The Codex Vaticanus A-Ríos is an important witness to the Spaniards' knowledge in the early colonial period of ancient indigenous Mesoamerican traditions. It was made—or at least begun—in Puebla. Dating from the second half of the sixteenth century and probably created over many years, it is an ethnographic compendium treating Aztec divination rituals, culture, and religious ceremonies. It provides valuable insight into the European interpretation of Aztec religious and cultural life. The manuscript was conceived as a picture book with copious explanatory text: 146 of its 202 pages include painted elements.
There is disagreement among scholars about the extent of direct involvement in the project of the Dominican lay brother Pedro de los Ríos, after whom the manuscript earned part of its nickname. He is credited in the manuscript (in the third person) with having compiled the paintings, and he is even referred to twice in the first person, although none of the Italian-language text—written by more than one scribe—is thought to have come from his pen.
Pictographs Rendered in Traditional Style
The Codex Vaticanus A-Ríos was completed in two phases: first, the images were painted with space left on the page for annotation and commentary. Although the native pictographic style is not practiced with particular assurance, it is thought that the paintings are the work of indigenous artists, although this too has been a subject of scholarly debate.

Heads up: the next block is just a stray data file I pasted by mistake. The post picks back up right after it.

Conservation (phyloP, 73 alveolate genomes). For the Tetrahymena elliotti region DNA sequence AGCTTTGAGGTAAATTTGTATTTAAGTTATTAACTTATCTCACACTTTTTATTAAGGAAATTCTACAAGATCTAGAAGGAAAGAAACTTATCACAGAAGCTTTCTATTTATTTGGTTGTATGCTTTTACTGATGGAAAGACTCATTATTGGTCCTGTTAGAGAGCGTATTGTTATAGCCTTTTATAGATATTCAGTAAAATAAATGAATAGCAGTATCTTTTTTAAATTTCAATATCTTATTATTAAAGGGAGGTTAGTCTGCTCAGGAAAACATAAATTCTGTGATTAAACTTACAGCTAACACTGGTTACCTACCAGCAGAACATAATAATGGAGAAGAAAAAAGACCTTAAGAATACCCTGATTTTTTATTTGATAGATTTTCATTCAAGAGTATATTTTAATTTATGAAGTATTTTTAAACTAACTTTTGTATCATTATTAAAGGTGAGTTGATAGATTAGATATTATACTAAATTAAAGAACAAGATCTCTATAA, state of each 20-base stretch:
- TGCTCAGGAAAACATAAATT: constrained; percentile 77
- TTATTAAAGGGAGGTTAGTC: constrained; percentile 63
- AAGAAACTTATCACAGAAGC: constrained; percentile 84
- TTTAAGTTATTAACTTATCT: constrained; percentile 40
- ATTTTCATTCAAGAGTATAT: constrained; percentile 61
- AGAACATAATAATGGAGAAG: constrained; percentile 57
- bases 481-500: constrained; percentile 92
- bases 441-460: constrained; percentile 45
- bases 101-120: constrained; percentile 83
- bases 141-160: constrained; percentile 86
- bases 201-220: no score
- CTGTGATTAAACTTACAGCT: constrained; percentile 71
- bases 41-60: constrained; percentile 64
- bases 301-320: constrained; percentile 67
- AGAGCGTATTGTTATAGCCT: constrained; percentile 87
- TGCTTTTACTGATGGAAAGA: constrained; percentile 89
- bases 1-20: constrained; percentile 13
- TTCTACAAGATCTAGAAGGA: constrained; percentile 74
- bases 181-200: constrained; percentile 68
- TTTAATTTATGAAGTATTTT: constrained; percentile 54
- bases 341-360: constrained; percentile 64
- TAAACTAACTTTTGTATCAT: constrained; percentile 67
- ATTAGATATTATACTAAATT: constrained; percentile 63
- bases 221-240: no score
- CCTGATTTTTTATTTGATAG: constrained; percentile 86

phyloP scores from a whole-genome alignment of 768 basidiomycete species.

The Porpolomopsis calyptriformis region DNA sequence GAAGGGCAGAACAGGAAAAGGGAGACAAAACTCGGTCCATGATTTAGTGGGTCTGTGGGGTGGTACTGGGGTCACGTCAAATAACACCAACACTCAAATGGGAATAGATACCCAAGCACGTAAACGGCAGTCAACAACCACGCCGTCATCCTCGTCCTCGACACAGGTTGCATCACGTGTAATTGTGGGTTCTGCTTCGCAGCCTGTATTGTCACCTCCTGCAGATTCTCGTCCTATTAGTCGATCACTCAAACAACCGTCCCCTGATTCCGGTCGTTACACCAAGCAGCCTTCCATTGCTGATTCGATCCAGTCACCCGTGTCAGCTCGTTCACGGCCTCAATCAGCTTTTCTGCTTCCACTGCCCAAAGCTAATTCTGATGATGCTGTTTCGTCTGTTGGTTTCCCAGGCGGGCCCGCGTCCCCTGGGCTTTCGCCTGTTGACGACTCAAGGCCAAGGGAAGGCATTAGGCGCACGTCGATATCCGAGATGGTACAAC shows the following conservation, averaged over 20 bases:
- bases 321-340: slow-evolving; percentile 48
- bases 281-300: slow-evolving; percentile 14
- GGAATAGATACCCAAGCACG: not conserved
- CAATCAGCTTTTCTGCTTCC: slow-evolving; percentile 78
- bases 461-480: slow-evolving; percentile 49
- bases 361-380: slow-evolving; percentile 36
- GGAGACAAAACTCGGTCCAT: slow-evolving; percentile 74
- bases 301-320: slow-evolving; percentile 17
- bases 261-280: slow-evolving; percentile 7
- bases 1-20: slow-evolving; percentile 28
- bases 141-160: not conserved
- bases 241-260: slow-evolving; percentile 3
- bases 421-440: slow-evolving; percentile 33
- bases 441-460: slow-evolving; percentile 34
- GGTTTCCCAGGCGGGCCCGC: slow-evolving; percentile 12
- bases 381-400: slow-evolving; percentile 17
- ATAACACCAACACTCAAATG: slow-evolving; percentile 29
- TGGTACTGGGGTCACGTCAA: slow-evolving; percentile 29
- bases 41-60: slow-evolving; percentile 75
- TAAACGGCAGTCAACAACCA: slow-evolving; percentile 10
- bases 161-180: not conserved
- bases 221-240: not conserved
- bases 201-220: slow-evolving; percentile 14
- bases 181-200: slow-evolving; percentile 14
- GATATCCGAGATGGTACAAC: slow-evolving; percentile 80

In keeping with Mesoamerican pictographic tradition, images of figures and objects are outlined in black ink. Areas are filled in with opaque colors emblematic of images in Mexican codices: blue, green, russet, yellow, tan, pink, gray, brown, and red.
A Unique Survival
Notable images include the serpent deity Quetzalcoatl and a pyramid (fol. 7v), a sacrificial scene with figures drawn with light-colored hair (fol. 54v), and women’s costumes (fol. 61r). The celestial layers and underworld levels of the Aztec cosmos occupy the opening facing pages (fols. 1v-2r), important for being the only known image of the Aztec celestial layers.
Extraordinary Prose Commentary
Most postconquest manuscript compendia of ancient Mesoamerican ritual and culture include Spanish-language texts, often brief and sometimes restricted to single-word identifications of pictured deities and other subjects. The Codex Vaticanus A-Ríos stands out for having longer Italian-language commentaries.
In part a close copy of the Codex Telleriano-Remensis, now in Paris, the Codex Vaticanus A-Ríos includes extensive calendrical material with tables and pictographs and explications of festivals. It is remarkable for content not to be found in its principal exemplar or other postcolonial ethnographic compendia. Most important are the sections on cosmological and mythological traditions (fols. 1-11) and ethnography—such as mortuary customs and native dress—(fols. 54-61), which provide insights offered by no other surviving manuscript.
Made for an Italian Dignitary
The manuscript's large scale, neatly written Italian text, and comprehensiveness of content suggest that the Codex Vaticanus A-Ríos was always intended for presentation to an Italian of high rank. It was certainly in the Vatican library by end of the sixteenth century, but it is unknown for certain when it was completed (and whether in Puebla or Italy) or when it entered the collection.